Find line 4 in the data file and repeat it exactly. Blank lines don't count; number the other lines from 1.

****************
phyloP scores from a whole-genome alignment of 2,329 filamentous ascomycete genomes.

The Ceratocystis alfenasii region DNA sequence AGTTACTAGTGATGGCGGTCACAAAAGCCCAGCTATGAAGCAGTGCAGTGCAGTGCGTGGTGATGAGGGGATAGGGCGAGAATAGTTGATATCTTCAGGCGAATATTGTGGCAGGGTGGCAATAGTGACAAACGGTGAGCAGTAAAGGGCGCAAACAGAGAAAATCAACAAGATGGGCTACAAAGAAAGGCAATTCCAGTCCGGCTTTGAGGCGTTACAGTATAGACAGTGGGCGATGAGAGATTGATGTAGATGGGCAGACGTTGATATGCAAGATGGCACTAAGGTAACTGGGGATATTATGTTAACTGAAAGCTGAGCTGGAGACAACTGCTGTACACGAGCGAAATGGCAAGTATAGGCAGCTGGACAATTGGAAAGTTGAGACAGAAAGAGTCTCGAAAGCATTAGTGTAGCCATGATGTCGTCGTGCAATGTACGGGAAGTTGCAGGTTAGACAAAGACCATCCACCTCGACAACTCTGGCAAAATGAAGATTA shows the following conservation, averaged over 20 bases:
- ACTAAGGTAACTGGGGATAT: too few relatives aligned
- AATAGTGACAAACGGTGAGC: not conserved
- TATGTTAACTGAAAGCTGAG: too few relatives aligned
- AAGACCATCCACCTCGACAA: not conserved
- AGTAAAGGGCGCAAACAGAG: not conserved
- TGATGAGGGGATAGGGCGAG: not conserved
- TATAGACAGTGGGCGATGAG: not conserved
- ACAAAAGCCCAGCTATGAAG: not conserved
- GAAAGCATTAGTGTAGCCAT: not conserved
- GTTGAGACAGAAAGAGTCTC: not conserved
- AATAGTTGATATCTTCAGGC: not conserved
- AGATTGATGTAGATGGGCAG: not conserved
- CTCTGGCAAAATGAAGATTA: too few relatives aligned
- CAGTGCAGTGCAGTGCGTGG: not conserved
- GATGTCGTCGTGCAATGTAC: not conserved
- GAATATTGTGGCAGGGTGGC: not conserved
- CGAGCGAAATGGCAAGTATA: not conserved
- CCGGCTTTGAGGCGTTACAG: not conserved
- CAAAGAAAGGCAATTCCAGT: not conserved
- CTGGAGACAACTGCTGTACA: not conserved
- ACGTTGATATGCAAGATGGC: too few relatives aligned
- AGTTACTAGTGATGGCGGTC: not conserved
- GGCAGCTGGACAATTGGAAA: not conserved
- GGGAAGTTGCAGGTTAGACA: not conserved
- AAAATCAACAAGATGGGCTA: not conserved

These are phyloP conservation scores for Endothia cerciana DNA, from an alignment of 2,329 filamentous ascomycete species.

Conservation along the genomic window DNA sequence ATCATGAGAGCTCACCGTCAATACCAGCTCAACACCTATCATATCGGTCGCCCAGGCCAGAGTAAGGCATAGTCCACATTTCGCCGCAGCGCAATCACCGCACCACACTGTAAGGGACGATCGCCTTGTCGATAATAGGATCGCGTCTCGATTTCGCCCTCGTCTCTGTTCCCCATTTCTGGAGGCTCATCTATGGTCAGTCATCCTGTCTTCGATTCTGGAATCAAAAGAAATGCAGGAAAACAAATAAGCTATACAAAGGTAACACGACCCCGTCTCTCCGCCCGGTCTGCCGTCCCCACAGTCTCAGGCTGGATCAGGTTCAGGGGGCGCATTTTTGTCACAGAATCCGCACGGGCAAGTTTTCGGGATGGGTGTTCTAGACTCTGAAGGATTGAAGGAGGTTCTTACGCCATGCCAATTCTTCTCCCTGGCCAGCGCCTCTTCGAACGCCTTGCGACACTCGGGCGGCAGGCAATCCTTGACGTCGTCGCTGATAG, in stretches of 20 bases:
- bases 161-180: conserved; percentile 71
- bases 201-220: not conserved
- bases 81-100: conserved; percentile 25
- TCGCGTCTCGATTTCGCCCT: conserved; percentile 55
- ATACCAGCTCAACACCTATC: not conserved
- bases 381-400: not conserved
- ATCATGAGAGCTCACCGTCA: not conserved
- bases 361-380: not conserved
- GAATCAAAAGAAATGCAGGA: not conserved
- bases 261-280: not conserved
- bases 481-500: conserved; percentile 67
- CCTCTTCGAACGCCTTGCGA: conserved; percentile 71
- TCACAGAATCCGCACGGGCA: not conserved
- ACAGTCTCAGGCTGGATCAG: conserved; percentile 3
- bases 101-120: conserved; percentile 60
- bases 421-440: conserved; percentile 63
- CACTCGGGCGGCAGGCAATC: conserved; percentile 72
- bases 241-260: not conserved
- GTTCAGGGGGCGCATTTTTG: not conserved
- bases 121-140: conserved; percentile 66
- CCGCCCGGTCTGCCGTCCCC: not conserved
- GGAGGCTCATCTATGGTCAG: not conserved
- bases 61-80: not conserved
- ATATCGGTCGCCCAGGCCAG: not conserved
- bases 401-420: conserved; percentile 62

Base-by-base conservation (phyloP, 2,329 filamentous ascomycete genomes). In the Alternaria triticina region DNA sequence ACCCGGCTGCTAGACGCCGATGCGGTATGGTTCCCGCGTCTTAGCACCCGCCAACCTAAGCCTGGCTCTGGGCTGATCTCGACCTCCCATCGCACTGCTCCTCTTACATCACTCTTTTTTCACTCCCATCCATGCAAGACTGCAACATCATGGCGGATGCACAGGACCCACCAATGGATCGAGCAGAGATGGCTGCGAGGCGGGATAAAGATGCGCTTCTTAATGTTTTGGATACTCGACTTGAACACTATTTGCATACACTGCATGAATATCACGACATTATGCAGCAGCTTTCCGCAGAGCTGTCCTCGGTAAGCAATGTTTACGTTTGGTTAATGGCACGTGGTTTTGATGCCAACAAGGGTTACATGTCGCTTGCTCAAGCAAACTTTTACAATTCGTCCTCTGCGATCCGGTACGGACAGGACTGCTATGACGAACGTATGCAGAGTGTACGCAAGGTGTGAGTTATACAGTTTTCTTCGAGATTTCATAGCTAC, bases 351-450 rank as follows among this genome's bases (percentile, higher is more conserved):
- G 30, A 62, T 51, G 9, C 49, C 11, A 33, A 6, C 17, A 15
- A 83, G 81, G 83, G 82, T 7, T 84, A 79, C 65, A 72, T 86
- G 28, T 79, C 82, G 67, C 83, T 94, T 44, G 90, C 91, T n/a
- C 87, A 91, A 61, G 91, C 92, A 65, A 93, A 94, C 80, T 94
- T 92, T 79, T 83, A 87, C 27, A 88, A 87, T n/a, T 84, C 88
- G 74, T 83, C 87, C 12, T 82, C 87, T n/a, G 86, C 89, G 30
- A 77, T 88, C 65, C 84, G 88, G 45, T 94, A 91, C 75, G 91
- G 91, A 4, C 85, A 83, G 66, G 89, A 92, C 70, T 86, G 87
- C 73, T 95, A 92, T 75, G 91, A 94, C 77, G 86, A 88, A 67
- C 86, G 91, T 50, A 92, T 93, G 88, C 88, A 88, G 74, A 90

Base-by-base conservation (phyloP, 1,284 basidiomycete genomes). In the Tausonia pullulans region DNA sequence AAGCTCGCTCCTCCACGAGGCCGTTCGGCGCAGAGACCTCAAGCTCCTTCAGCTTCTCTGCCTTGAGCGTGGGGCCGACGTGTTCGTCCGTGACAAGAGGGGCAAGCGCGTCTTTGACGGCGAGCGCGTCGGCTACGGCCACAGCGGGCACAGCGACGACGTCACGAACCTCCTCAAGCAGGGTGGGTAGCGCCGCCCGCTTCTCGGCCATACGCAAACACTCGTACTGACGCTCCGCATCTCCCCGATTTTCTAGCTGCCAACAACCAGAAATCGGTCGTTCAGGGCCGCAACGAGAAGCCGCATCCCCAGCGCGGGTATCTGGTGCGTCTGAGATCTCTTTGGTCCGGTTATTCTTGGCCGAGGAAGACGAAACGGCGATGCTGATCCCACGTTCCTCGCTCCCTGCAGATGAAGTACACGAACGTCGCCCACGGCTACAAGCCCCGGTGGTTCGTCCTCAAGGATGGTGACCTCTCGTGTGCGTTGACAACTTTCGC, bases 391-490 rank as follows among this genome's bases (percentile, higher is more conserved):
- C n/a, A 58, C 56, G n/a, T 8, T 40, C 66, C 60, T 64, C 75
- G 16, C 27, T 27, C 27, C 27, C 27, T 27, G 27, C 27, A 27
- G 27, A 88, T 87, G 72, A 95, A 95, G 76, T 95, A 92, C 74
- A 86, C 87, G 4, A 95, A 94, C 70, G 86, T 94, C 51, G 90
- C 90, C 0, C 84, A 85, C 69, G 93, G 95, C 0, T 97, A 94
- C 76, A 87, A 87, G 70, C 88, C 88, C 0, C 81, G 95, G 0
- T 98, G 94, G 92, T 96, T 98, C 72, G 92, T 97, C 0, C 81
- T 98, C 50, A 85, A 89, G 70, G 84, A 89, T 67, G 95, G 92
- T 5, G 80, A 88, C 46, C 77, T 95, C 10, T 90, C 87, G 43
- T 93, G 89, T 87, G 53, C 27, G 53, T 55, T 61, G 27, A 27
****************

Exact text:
- AATAGTGACAAACGGTGAGC: not conserved